More Obituaries for Burges Smith
Looking for an obituary for a different person with this name?

Burges Smith

SMITH, Burges Burges Smith, businessman, husband, father, and life-long resident of Farmington, died Sunday morning, (August 24, 2008), at home in the house his parents built. He was almost 90 years old. Born in October 1918, Burge Smith was one of the eight children of Hilda Johnson Smith and Ernest Walker Smith. Both parents had long, strong ties to Farmington. In the mid 1920's, Ernest Walker and his brother Herbert Knox Smith, built similar large brick homes across from each other on Mountain Spring Road. Burge grew up gazing at plaques in the First Congregational Church memorializing his two grandfathers, Edward Alfred Smith and James Gibson Johnson, who were ministers there. The Farmington Church played a central role in Burge's sense of place in his community. Throughout his life he took on varied roles in the life of the church: Deacon, moderator, as well as 60 years of choir singing. Burge's father died in 1928 leaving his wife to raise their surviving seven children alone. She had a long life as matriarch of her extended family, dying in 1964, at which point Burge and his large family moved back into the family home. Burge went to Kingswood School, then studied and sang at Cornell University, were he met and married Madeline Kerr of New Jersey. He served with distinction as a Navy pilot during World War II. A Lieutenant Commander at 23, he was awarded the Distinguished Flying Cross for rescuing downed pilots in the Solomon and then the Philippine Islands. He relished the danger and excitement of these youthful experiences. Singing and music remained central to his life. Beyond college and choir, he sang leading roles with the Simsbury Light Opera during the 1950's. Burge directed the Farmington Christmas Eve Carol Sing on the Farmington Village Green for over 50 years beginning in 1946. Few family gatherings were without song. After World War II, Burge bought a small local tennis court construction company from the widow of its founder, and built Putnam Tennis Courts into a regional leader in quality tennis court construction. He loved developing companies, and at the peak of his career owned and managed Putnam, Hartford Fire Extinguisher, and Universal Lightning Rod out of an industrial building in Plainville. Universal Lightning Rod was a very small company, an excuse, in fact, for Burge to leave the office and serve as the installer personally, climbing on barns and house roofs, and occasionally terrifying his family by scaling tall smokestacks. Burge's life was his family. After the death of Madeline in 1958, in 1961 he married Clare Brett Brown. Clare, a photographer, built and managed first a small craft import company, Primitive Artisan, and later grew a non-profit, Aid to Artisans, into a leading organization devoted to the improvement of the economic lives of artisans in developing countries. Clare's work took her all over the world, and Burge always traveled with her, and served for years as pro-bono treasurer at Aid to Artisans. Together they raised seven children, who remain a tightly knit family. Surviving Burge are his wife, Clare; their seven children: Melissa Knox Smith, Alden Burges Smith, William Thayer Brown, Alexander Brett Brown, Martha Smith Correa, Frances Brown Holmes, and Richard Burges Smith; two surviving siblings, Ernest Walker Smith and Hope Emery; ten grandchildren: Jennifer Mozie, Sara Andersen, Elizabeth Bielitz, Jesse Brown, Malcolm Brown, Elena Clare Correa, Nora Holmes, Ana Clare Smith, Eva Smith, and Stella Smith; and four great-grandchildren: Max, Emma, and Islay Andersen, and Hadley Brown. A memorial service will be held Friday, October 10, at 2 p.m., at the First Church of Christ, Congregational, 75 Main Street, Farmington.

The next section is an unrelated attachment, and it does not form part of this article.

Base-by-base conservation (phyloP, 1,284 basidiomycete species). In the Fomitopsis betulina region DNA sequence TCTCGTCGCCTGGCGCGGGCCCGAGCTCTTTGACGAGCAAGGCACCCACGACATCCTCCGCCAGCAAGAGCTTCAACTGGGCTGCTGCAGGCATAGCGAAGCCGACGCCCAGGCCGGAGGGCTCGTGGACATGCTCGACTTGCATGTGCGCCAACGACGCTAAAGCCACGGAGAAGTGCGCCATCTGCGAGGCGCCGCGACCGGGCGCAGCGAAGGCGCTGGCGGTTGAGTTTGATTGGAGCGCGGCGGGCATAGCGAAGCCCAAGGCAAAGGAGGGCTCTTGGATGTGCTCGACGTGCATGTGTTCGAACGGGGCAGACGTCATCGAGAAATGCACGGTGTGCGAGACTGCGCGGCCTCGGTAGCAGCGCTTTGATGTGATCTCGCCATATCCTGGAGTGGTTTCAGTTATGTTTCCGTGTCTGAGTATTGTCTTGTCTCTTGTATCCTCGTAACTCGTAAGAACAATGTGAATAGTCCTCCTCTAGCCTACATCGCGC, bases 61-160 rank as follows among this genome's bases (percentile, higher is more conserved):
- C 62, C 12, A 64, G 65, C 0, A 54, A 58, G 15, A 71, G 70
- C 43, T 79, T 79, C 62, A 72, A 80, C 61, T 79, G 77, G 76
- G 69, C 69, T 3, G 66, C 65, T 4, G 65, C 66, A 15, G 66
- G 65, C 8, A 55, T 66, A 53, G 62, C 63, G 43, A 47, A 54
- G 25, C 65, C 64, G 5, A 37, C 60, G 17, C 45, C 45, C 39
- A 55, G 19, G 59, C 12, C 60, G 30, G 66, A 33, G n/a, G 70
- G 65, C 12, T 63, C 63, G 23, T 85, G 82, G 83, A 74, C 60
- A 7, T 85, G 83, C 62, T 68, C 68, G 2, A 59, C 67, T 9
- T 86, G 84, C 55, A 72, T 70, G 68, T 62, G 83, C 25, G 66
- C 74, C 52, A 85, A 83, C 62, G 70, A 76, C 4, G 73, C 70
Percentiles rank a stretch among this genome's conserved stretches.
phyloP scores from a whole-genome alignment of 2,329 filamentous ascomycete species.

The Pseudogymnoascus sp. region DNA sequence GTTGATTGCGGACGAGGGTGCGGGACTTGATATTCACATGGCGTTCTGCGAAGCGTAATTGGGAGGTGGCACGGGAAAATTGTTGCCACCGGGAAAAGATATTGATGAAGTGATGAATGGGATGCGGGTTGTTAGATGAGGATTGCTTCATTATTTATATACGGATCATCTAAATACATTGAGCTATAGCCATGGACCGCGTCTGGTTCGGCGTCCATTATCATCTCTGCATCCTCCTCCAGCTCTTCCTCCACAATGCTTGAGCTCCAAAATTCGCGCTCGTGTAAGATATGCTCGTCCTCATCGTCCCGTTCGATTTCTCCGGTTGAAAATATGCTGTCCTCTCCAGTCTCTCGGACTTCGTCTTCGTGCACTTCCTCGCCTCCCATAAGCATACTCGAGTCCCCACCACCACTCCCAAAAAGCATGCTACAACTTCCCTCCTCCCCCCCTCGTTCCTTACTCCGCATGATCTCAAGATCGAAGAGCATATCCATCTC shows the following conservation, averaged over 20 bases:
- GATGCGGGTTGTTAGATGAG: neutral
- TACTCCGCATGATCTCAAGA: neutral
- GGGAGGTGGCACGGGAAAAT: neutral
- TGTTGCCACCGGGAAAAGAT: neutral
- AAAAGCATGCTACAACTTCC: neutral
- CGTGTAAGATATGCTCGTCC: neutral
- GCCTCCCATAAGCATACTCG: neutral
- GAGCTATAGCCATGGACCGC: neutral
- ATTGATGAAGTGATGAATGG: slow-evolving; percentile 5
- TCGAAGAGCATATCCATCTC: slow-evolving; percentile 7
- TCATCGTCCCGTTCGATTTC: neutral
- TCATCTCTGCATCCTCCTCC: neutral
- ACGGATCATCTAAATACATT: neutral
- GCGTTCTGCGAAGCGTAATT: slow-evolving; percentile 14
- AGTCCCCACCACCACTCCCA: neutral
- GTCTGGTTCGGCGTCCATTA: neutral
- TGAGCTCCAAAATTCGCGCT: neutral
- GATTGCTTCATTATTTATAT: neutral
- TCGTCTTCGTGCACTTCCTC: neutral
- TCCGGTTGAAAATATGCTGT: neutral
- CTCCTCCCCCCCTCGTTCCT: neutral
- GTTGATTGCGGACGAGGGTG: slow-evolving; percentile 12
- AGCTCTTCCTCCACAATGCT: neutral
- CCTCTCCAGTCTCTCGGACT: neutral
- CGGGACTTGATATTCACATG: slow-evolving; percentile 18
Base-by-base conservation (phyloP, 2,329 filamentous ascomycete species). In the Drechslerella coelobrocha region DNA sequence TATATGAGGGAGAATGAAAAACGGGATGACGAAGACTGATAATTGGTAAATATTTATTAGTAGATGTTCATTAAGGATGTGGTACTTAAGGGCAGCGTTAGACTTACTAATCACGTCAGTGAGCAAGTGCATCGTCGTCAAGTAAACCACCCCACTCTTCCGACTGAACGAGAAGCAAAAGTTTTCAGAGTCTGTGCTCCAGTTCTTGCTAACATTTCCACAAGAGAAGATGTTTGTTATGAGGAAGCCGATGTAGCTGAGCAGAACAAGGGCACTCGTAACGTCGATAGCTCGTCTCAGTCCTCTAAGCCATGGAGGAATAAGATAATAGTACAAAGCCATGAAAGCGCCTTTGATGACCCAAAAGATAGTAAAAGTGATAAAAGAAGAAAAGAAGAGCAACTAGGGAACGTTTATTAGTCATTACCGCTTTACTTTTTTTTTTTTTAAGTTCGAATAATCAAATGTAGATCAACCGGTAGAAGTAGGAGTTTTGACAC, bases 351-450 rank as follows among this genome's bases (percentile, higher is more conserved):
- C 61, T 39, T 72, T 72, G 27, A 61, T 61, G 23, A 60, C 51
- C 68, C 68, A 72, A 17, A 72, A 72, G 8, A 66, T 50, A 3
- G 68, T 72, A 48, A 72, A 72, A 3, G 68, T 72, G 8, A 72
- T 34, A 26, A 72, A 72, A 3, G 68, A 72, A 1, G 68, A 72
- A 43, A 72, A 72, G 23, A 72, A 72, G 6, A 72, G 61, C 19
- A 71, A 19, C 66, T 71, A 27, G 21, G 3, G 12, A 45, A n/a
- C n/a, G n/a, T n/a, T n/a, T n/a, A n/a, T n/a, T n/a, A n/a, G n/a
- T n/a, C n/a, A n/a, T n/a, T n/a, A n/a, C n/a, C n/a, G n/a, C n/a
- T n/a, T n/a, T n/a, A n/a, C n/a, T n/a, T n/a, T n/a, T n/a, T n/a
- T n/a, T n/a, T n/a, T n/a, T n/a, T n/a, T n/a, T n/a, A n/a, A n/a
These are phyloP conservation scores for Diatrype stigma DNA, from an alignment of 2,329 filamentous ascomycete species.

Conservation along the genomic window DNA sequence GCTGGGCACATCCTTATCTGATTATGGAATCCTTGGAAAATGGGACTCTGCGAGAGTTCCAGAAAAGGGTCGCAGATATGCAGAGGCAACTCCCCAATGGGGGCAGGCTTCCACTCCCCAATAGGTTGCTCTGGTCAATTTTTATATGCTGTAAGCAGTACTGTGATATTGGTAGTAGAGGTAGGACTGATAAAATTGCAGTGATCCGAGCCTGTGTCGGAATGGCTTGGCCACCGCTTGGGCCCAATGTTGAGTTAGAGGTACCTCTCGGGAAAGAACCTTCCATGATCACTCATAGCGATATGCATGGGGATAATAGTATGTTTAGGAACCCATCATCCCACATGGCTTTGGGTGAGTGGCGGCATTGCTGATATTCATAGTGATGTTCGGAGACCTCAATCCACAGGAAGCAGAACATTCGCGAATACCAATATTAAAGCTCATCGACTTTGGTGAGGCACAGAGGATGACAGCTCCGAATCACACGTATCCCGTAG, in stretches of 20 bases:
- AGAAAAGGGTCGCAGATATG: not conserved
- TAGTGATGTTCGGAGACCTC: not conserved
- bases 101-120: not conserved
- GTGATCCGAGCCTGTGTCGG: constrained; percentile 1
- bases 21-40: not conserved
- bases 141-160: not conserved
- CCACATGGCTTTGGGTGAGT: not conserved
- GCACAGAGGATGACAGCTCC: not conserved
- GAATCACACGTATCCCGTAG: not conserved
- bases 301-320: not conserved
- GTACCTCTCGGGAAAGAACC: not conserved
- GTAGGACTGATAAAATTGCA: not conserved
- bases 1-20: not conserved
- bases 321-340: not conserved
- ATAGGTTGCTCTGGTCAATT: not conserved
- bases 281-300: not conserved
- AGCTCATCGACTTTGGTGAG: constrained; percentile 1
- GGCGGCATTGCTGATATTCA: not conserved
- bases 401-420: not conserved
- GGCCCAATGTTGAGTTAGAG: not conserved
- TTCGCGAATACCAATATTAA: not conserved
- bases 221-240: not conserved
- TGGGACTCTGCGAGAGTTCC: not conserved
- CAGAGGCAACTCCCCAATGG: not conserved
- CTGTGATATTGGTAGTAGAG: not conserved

Published in The Hartford Courant on Aug. 28, 2008
Read More
Give others a chance to express condolences. Not right now.
Inform family & friends of Burges's passing.